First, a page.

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Peripheral Neuropathy

Peripheral neuropathy is common, estimated to occur in 5-10% of the adult population. It results from damage to the peripheral nerves that span the body and connect the brain and spinal cord to the muscles, skin, joints and internal organs. The motor nerves control muscle movement, the sensory nerves convey sensation and pain, and the autonomic nerves control the involuntary functions of the blood vessels, heart, gastrointestinal system, bladder, and glands. Neuropathy can affect any one or a combination of these types of nerves. Making the correct diagnosis can be difficult due to the varied clinical presentation and the many possible causes. At WCM, our neurologists have extensive experience in the diagnosis and treatment of neuropathies and can create a treatment plan for your specific condition.

Doctor consulting a patient about her symptoms

Symptoms of Peripheral Neuropathy


Depending on the type, distribution, and severity of the damage, peripheral neuropathy can result in any one or a combination of the following symptoms:

Motor Symptoms
  • Weakness in the arms or legs
  • Incoordination
  • Difficulty walking, especially up or down stairs
  • Easy fatigability
  • Muscle cramps or twitching

Sensory Symptoms

  • Loss of sensation resulting in reduced sensitivity to painful stimuli, or awareness of the position of the hands or feet.
  • Pain in the in the legs, arms, torso or face
  • Poor balance and unsteady gait
  • Paresthesias – spontaneous sensations such as numbness, tingling, burning, pins and needles, stinging, stabbing, itching, or buzzing
  • Dysesthesias – disagreeable sensations or hypersensitivity caused by ordinary stimuli such as clothing rubbing against the skin

Autonomic Symptoms

  • Orthostatic intolerance – feeling dizzy or faint when standing up due to fall in blood pressure or tachycardia (POTS)
  • Exercise intolerance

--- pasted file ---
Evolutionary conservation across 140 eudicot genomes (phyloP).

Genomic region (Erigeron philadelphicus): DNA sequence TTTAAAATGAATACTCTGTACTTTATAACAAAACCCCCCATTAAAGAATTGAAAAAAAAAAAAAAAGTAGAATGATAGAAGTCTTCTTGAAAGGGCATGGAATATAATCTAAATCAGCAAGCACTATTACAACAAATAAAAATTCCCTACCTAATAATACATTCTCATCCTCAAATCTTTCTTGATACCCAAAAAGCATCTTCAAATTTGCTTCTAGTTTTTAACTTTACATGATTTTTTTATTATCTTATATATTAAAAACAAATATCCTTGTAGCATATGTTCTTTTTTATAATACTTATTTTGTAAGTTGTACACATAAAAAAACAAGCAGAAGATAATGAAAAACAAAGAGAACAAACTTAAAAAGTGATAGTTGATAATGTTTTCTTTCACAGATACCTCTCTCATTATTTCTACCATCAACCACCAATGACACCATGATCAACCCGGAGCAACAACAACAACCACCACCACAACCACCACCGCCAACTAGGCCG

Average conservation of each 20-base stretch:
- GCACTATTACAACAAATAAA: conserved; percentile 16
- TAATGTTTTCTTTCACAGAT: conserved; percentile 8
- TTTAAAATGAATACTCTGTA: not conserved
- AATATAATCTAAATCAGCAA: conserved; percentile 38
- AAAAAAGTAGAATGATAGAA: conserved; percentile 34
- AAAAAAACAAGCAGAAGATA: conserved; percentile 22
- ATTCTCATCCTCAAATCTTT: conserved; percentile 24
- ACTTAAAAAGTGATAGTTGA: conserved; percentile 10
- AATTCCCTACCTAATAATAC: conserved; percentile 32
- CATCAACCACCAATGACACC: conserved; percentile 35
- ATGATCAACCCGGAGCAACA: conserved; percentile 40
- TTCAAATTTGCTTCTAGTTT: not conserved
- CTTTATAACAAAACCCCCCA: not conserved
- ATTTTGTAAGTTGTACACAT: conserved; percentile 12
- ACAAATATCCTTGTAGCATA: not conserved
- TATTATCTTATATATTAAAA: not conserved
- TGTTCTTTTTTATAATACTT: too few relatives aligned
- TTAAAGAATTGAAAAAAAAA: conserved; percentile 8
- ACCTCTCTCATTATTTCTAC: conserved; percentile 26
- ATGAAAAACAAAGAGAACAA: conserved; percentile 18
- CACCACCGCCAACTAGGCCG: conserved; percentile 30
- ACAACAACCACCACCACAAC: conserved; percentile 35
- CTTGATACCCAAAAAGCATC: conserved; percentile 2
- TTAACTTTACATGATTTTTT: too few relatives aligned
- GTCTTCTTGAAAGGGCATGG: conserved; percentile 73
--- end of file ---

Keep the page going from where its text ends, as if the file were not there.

• Chronic fatigue or “brain fog”
  • Dry eyes or mouth
  • Sexual dysfunction
  • Intolerance to heat or cold; abnormal sweating
  • Incomplete bladder emptying; urinary urgency, hesitancy or incontinence
  • Gastrointestinal bloating, nausea, diarrhea, or constipation
  • Difficulty adjusting vision from light to dark

Causes of Peripheral Neuropathy


Peripheral neuropathy can have many causes. Some are restricted to the peripheral nerves, whereas others result from systemic disorders that affect other organs. If no known cause can be found, the neuropathy is considered idiopathic, pending further research. The following is a list of the known causes of neuropathy:


  • Lyme disease
  • Hepatitis C
  • Herpes Zoster (Shingles)
  • HIV-1
  • West Nile virus
  • Zika virus
  • Leprosy

Metabolic & Endocrine

  • Diabetes
  • Glucose intolerance
  • Thyroid disease
  • Renal failure

Nutritional Anomalies

  • Vitamins B12, B1, or B6 deficiency
  • Vitamin B6 toxicity
  • Copper deficiency
  • Alcohol toxicity


  • Paraneoplastic neuropathy
  • Neuropathy Associated with osteosclerotic myeloma (POEMS syndrome)
  • B-cell lymphoproliferative diseases
  • Primary amyloidosis
Autoimmune or Inflammatory
  • Chronic inflammatory demyelinating polyneuropathy
  • Multifocal motor neuropathy
  • Guillain Barre syndrome
  • Vasculitic neuropathy
  • Sjogren’s syndrome
  • Neuropathy associates with anti-MAG or ganglioside autoantibodies
  • Autoimmune autonomic neuropathy
  • Celiac disease
  • Sarcoid
  • Lumbosacral plexopathy
  • Brachial Plexitis
Entrapment/Compressive Neuropathies
  • Carpal Tunnel Syndrome
  • Tarsal Tunnel Syndrome
  • Lumbar Radiculopathy
  • Cervical Radiculopathy
  • Ulnar Neuropathy
  • Radial Neuropathy
  • Peroneal Neuropathy
  • Trigeminal Neuralgia
  • Occipital Neuralgia
Toxins & Drug-Induced
  • Heavy metals – mercury, arsenic, lead
  • Ciguatera poisoning
  • Thallium
  • Lipid lowering and cardiovascular agents – Statins, Amiodarone
  • Anti-inflammatory agents – Colchicine, Tacrolimus
  • Chemotherapy agents – Vincristine, Cisplatin and related agents, Paclitaxel, Thalidomide, Bortezomib, Misonidazole
  • Anti-infectious agents – Fluoroquinolones, INH, Linezolid, Metronidazole, INH, Nucleoside analogs, Nitrofurantoin, INH, Chloroquine, Chloramphenicol, Dapsone
  • Other – Disulfiram
Hereditary Causes & Charcot-Marie-Tooth (CMT) Disease
  • Hereditary demyelinating neuropathies
  • Hereditary axonal neuropathies
  • Hereditary small fiber neuropathies
  • Hereditary amyloidosis
  • Mitochondrial neuropathies
  • Porphyria
  • Ehlers Danlos syndrome

Treatment of Peripheral Neuropathy


Therapy is directed at both the underlying cause of the neuropathy and the symptoms. Patients are treated by the center physicians in close collaboration with colleagues at the Pain Center to relieve pain, the Rehabilitation Medicine and Physical Therapy to improve strength, ambulation, and coordination, and in Cardiology, Gastrointestinal Medicine, and Urology to improve autonomic functions.

Providing the Best Available Care for Patients with Neuropathy